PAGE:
Once you're in the midst of a baseball season, it gets harder to pull yourself back out of the day-to-day fray of and get some perspective on your own team.
For instance: We've spoken all year about how thin the Jays' offense is, and how beyond José Bautista, it's a bunch of chumps getting the bats knocked out of their hands (supposing that they ever do put bat to ball.)
And then you look it up, and goddamnit if they aren't the most prolific scoring machine in the American League, with their 309 runs scored outpacing the Red Sox (307), Yankees (303), and Rangers (298). Suddenly, we're left to wonder about our complaints around the batting order or the extra outs being made on the bases. (Well, they have been caught stealing the second most times of any team in the AL, so the world isn't about to spin off its axis.)
Now, most of us probably prefer the granularity of looking at each particular contributor to figure out what parts of the machine are working and which are not. This is entirely fair, but we wonder if there isn't some value to assessing the team as "The Team", to try to understand whether if the whole adds up to something more than the various components, or whether if the philosophy (imposed either by the on-field or off-field management) is determining the outcome.
Below is some other stuff that we found at Fangraphs, which may or may not be surprising. (And BTW: We haven't figured in the NL to this, because it's a bit of a different game over there, and we don't want to parse these numbers by figuring out what's attributable to pitchers batting. So there.)
Hustlin' heartily: The Jays are tied for the league lead in triples with the Royals (16), and are tied for second in stolen bases with those same Royals at 59. (KC has managed to give up 11 fewer outs though, so they are a bit more efficient.) On the other hand, they're mid pack in infield hits (47), while the Royals sit third with 60 and the Angels lead the way with 62.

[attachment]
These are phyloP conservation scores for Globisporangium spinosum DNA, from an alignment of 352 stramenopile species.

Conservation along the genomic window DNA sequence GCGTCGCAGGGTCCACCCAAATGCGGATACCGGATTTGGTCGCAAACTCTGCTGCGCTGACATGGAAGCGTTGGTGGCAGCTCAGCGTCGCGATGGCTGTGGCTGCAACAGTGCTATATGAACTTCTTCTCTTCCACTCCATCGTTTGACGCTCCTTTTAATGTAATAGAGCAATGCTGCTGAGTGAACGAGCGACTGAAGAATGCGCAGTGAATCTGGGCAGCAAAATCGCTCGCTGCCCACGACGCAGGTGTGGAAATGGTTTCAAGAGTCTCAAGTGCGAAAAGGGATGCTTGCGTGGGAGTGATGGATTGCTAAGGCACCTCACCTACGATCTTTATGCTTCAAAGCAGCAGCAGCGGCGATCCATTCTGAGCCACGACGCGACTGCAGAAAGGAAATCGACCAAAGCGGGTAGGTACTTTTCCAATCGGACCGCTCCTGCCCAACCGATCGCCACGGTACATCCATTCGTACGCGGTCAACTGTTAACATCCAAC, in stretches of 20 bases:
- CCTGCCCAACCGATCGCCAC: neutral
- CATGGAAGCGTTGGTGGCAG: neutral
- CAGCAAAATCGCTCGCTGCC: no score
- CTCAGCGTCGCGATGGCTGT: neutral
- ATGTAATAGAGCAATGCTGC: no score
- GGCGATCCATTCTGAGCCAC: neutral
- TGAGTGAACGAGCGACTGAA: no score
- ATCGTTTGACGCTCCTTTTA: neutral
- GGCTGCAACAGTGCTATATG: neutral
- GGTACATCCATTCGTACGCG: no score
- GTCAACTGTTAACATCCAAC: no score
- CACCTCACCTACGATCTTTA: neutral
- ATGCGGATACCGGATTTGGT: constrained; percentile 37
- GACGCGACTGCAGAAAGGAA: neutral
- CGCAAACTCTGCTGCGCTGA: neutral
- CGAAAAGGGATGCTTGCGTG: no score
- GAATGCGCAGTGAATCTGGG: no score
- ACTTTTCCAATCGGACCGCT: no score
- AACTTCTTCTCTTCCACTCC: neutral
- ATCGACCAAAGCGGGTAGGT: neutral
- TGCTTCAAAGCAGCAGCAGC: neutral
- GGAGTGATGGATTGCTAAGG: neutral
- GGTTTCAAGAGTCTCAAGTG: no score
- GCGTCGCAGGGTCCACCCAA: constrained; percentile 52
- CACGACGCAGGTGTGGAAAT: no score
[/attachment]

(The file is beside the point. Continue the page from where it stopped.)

How they hit it: The Jays have the fourth lowest line drive rate (17.6%) and the second lowest ground ball rate (40.8%). Their ground-ball-to-fly ball ratio is almost even (o.98) for whatever that's worth (Yankees sit at 1.20, which we attribute entirely to Derek Jeter. The Mariners are at 1.30.) But here's the piece of info that you probably didn't need from us: The Jays have the highest percentage of infield fly balls (15.8%...sonofabitch!), and its not even really that close. They sit almost two-and-a-half points worse than the Orioles (13.1%) and the Twins (13.1%).
Like facing Frank Tanana every night: Nobody sees fewer fastballs than the Jays, who are dealt the heater just 55% of the time. And oddly, the Royals lead the league in seeing fastballs, with the catcher putting down one finger 63.5% of the time. (Swear to Henke, we'll delete this blog today if some takes us to task on how many fingers catchers put down for pitches.)
So what do the Jays get instead of fastballs? They lead the AL in both the percentage of sliders they see (16.6%) and the percentage of curveballs (10.3%).
So cuttered? No so much: For all of the talk about the use of the cutter by the Blue Jays' pitchers, we expected that they'd at least be in the top echelon in terms of usage of the pitch. But the Jays are tossing cut fastballs 6.1% of the time, sixth most in the AL. However, this stands in stark contrast to John Farrell's former brigade in Boston, who cut it 14.5% of the time. (And if someone wants to make an argument as to the mislabelling of pitches, we're all ears.)
Also, the Jays throw the second lowest percentage of curve balls in the league (6.0%), and considering that Ricky Romero is the only guy on the team who we can think of who has a good curve, this seems entirely reasonable.
Stop us if you've heard us say this before: The Jays need to throw strikes. In total, they've hurled in 3589 balls this year, second only to the Royals. They walk 3.72 hitters per nine innings, which is the worst in the AL. Of course, this could be offset to some extent by the fact that the Jays also have the highest strikeout rate (7.31 Ks/nine innings) amongst pitching staffs.
BABIP!: It might be too early (and too easy) to call the Jays' pitchers "unlucky", but their batting average on balls in play to this point of the season is .289, third highest in the AL. Of course, the fact that the Jays sit in the bottom third of the league in RZR, UZR/150, and error runs. Consolation prize? The Jays have the best rating in the league for their outfield arms, who have helped to contain the scampering around the bases.
See? Numbers are fun! Any numbers you'd like to share? Hit us up in the comments, or over on the Twitter. (Come, follow me! I'm a fun guy!)